Succession Planning in Small Organizations
When done right, succession planning is the seamless process of replacing a top executive when they decide to leave an organization. However, as business trends change, so does the system. The practice is now more inclusive and has a wider scope. Aside from exit strategies, succession planning should take into account both the short-term and long-term stability and sustainability of a company’s human resources, as well as the individual development of its employees.
Businesses, regardless of size, legal structure, nature, or industry, are always faced with uncertainties – employees and executives leave. They may reach retirement age, become incapacitated, or receive a better position within or outside the company. No matter the reason, the institution must always be ready to fill that void with the right person to ensure continuity of leadership and operations.
There is no prescribed formula in succession planning, but here are a few points to consider:
Develop and maintain an updated demographic profile of the workforce. This should identify each member’s role, determine key position(s) that are critical in the short- and long-term operations, and recognize personnel with the potential and eligibility to replace or assume other posts. This data also helps in conducting an analysis of the organization’s current collective expertise and determining what it needs in the future.
Staff development as part of succession planning requires organizations to provide further training to ensure that employees possess the needed knowledge. Equally important is ensuring that the appropriate soft skills associated with the job (decision-making, leadership, critical thinking, communication, etc.) are developed among the team. Create programs and coach or mentor employees while helping them acclimate to the situation. This phase likewise involves increasing the scope of their responsibilities and, most importantly, engaging people to participate in the action plan.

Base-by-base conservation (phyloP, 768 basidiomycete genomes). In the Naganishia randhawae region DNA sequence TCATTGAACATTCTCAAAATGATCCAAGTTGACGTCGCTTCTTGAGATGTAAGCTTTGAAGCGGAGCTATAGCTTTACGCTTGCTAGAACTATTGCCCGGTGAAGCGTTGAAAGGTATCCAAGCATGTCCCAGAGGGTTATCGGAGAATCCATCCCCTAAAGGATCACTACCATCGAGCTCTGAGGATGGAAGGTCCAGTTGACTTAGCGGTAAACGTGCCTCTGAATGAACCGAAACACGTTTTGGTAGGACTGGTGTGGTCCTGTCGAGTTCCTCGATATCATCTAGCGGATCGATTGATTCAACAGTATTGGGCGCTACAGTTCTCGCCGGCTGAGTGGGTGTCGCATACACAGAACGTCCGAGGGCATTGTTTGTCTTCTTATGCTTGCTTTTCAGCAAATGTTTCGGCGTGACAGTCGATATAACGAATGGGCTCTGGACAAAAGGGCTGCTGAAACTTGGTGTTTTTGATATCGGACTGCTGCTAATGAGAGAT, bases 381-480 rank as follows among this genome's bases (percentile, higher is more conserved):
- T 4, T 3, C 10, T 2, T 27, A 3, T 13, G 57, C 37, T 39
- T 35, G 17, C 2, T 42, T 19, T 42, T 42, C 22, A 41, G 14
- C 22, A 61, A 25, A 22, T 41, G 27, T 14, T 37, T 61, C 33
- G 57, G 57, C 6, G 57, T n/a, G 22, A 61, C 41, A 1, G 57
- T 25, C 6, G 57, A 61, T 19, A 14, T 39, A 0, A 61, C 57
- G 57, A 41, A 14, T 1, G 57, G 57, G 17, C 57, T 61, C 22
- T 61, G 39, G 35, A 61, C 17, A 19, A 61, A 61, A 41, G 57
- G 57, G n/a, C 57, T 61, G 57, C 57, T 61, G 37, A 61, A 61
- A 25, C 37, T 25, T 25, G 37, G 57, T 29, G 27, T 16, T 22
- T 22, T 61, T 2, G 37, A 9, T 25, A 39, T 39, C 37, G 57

Conduct a regular review to re-assess whether targets are achieved. If there are changes in goals and/or job requirements, be proactive and make the necessary adjustments. Creating a plan isn’t enough; it must be updated periodically to reflect the shifting demands of the business and the market.
Select individuals based on competency, not personality. Hiring internally is almost always preferable to going outside the organization, but the pros and cons must be carefully considered. Regardless of what management ultimately decides, that decision must be communicated to all stakeholders to avoid confusion or resentment.
The success of an enterprise depends on its qualifications, knowledge, and experience, which are all tied to its people. The moment a staff member walks out, that asset is taken with them. If you’re prepared for any eventuality, you can avoid scrambling and making hasty or uninformed decisions, which will cost valuable time and money when the organization can least afford it. Make sure to find the individual who can and will support and complement the company’s vision, values, and objectives.
Succession planning is not a one-time event, but rather a continuous process – it evolves with your industry and experience. It’s never too early to start one, so if you don’t have a succession plan, there’s no time like the present to create one.
– Zaida Ricafrente